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WTPW 04-07-2010 01:53 PM

Transporting/trucking sailboat
We need to have our sailboat trucked from Florida to Tacoma, Washington the first part of June and need help finding reliable companies that do this. Any information would be helpful at this costs, insurance, etc...

tager 04-07-2010 03:54 PM

Are you sure? That is going to be really expensive. What are your dimensions? draft+freeboard, mast length, loa, lod, full or fin keel? Etc.

doubleeboy 04-07-2010 04:15 PM

Our boat came from Marblehead MA to Seattle in Dec 08. Fuel prices were about the same then as now. $10K for a 39' boat 12.5' beam 15,400 lbs. This was thru an independent hauler. Just a rough idea for you.


jrd22 04-07-2010 04:43 PM

I just got quotes for a 41' LOA sailboat from Oriental,NC to Anacortes, WA. The average was just over 10K but some were in the 8 - 9K range. I was most impressed with Dudley Boat Transport out of Tacoma (no affiliation).

Freesail99 04-07-2010 05:29 PM

My personal experience with boat transporters is that even with a signed contract that they try and get an extra $500 from you on delivery. My move was less then 700 miles. Be careful.

WTPW 04-07-2010 05:55 PM

Thanks for all the info. We may take it right to Vancouver Island.
LOA 46.5
Beam 12.7
weight 26000

Freesail99 04-07-2010 06:25 PM


Originally Posted by WTPW (Post 590228)
Thanks for all the info. We may take it right to Vancouver Island.
LOA 46.5
Beam 12.7
weight 26000

The beam of the boat may require special permits and in some states you may not even be able to get them. Please doubt check.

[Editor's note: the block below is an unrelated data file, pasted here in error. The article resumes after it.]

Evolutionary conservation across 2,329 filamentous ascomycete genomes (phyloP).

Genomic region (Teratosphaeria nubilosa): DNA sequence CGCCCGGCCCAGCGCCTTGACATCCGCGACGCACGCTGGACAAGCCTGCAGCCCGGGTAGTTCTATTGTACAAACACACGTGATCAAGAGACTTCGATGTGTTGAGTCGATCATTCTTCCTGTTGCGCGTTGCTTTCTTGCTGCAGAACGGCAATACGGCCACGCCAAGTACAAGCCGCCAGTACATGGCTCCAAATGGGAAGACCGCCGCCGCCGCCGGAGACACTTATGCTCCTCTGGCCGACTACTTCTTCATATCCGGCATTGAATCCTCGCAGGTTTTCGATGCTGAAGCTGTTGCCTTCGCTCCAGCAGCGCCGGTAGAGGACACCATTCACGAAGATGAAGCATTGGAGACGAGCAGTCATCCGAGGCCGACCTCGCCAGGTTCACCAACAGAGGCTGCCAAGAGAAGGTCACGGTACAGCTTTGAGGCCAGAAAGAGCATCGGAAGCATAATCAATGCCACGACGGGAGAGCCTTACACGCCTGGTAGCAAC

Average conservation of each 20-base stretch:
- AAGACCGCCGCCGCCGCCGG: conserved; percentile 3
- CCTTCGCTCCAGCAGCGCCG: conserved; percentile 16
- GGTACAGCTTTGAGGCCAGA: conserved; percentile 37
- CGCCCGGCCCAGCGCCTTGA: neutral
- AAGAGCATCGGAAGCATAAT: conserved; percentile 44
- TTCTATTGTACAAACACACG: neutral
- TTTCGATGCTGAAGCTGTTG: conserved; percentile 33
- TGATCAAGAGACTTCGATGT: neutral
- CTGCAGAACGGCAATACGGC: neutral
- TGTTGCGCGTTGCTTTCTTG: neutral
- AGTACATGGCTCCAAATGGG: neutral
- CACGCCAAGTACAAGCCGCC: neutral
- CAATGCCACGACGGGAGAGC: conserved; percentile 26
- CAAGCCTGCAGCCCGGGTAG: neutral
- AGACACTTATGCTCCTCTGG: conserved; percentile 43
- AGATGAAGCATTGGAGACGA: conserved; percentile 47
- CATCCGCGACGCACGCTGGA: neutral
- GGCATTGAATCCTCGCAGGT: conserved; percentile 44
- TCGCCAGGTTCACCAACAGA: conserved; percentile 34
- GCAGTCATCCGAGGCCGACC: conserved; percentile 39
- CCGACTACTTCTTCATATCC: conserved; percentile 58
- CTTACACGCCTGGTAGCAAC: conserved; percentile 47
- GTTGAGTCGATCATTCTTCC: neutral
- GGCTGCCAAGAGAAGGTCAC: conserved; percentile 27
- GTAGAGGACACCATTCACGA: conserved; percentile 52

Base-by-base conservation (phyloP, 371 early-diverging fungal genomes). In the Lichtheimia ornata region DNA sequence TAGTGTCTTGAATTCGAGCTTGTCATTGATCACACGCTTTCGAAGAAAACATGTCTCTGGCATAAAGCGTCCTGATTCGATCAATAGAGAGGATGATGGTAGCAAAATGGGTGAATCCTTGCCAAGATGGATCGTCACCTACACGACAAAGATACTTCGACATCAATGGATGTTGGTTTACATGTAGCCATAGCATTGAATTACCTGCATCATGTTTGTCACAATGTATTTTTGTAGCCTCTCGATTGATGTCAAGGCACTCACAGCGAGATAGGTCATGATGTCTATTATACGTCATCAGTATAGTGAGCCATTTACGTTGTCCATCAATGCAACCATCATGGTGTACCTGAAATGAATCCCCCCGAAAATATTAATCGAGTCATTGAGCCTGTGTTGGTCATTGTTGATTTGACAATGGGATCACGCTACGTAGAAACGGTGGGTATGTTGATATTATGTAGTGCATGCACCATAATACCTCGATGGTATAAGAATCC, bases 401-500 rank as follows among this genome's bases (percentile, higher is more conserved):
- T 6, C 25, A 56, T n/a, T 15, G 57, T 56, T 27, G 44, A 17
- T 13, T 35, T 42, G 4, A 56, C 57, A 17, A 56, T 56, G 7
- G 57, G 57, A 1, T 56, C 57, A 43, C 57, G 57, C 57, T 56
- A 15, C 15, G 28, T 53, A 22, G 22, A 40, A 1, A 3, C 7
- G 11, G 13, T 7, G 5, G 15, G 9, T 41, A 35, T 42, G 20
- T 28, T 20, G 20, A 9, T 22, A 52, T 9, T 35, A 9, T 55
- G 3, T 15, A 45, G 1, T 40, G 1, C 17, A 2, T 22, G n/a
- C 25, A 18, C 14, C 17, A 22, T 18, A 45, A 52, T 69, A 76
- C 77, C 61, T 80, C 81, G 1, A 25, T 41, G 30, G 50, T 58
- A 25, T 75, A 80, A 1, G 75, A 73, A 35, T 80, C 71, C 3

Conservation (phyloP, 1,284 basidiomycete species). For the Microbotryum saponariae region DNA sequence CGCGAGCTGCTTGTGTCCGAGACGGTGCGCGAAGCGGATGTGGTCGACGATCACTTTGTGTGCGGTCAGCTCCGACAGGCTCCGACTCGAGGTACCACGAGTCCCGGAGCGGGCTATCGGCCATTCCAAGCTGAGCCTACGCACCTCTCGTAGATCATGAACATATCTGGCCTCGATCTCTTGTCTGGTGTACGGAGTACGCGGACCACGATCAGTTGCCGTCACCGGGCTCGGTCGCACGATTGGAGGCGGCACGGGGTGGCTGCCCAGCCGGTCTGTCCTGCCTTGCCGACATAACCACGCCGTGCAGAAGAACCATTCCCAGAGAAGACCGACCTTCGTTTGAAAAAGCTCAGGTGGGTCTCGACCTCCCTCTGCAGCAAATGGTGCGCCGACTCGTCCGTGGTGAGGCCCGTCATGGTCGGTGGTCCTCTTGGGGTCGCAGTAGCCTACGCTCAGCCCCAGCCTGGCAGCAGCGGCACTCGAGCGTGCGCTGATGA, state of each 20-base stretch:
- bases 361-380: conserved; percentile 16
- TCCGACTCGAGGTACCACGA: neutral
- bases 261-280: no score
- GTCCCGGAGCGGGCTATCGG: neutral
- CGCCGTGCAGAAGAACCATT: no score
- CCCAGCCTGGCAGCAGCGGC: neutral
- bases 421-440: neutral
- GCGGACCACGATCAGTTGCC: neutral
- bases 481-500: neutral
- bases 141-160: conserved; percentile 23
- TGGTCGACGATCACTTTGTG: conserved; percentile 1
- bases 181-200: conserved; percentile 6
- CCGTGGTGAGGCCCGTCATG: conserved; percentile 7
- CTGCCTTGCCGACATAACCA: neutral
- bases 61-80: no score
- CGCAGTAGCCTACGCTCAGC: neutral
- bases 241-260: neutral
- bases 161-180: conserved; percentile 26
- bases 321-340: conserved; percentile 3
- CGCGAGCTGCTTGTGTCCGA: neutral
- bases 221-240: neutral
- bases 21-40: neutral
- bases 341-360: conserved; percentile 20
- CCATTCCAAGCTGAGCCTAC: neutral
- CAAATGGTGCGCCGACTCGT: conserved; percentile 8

morgan0505 04-07-2010 07:37 PM

If I were you, I would look into hiring a captain to bring the boat around. Sailboats are not really meant to be on trucks over roads.

If you must truck, make sure that:
the price includes de-commissioning the boat (un-stepping the mast, etc.) and getting it packed up, ready to ship and loaded on the truck;
whoever is doing this is competent;
have a complete inventory of what is supposed to be on the boat when it leaves FL
know what it will cost you to re-commission the boat when it gets to WA
be there when it arrives with your list of what was supposed to be on the boat and check it before you let the trucking company "off the hook"

I've read multiple cases of mis-steps on each of these issues, of course, along with many more who have had good experiences.

Good Luck!

jrd22 04-07-2010 08:58 PM

It's a lot of work to get a boat ready to truck and you should do as much of it yourself as possible so you know it's done right. Anything you don't want road grit in you should cover in shipping plastic wrap (winches, windlass, clutches, etc). EVERYTHING that can move inside the boat should be wrapped and padded and secured. All the standing rigging should come off the mast and then be wrapped, and the mast itself (and the running rigging if you don't remove it from the mast) should be completely wrapped and padded with bubble wrap and then padded with carpet rems where it is going to be supported on the trailer. You will probably need to remove the bow pulpit and some stanchions to stay under the max. height limit. It took two of us four long days to do everything, including unstepping the mast. Putting it all back together takes longer :eek: .

tager 04-07-2010 09:47 PM

I highly doubt that hiring a captain to bring her around would be cheaper than trucking. However, it may make sense to ship her around. There is a company that drydocks yachts, and ships them to another port, then floods the drydock.

Interesting idea, not sure about prices.

You might do well to sell the boat and buy another, if it is under 35.

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